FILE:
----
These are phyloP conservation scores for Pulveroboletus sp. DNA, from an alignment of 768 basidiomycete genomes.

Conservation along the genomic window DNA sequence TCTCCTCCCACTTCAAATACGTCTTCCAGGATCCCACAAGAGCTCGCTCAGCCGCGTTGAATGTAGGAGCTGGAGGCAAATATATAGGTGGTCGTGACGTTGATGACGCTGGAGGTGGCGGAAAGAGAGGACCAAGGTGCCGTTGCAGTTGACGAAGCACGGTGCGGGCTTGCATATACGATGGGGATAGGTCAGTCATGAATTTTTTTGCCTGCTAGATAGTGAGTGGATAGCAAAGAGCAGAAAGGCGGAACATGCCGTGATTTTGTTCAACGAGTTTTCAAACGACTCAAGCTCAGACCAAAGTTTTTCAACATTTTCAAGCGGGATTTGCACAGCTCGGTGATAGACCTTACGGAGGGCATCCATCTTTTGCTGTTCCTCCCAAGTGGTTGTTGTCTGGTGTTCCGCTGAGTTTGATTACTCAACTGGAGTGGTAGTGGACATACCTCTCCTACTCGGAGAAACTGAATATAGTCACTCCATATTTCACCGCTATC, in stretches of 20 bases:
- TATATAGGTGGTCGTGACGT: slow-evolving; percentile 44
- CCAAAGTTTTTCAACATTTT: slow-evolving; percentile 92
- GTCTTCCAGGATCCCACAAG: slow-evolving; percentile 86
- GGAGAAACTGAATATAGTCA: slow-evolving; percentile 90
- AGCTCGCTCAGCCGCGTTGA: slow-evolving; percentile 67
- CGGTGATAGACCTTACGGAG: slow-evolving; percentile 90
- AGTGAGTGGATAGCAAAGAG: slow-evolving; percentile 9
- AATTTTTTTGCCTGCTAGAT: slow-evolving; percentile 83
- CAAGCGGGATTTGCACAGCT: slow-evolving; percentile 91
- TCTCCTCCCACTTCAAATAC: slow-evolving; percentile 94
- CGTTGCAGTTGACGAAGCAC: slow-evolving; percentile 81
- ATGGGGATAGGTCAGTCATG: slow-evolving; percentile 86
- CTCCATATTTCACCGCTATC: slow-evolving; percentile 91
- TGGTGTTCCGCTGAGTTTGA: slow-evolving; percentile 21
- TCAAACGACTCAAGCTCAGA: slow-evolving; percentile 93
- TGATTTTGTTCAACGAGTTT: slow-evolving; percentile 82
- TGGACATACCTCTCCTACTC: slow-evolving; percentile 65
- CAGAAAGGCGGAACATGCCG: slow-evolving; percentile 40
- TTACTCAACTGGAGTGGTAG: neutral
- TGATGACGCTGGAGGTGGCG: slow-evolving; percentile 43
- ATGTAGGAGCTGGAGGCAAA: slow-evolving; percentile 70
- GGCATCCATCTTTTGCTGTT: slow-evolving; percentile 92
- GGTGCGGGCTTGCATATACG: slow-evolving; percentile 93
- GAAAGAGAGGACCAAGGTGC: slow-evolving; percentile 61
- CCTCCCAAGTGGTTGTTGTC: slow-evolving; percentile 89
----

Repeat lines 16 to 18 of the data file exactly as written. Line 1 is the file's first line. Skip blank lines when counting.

- TGGTGTTCCGCTGAGTTTGA: slow-evolving; percentile 21
- TCAAACGACTCAAGCTCAGA: slow-evolving; percentile 93
- TGATTTTGTTCAACGAGTTT: slow-evolving; percentile 82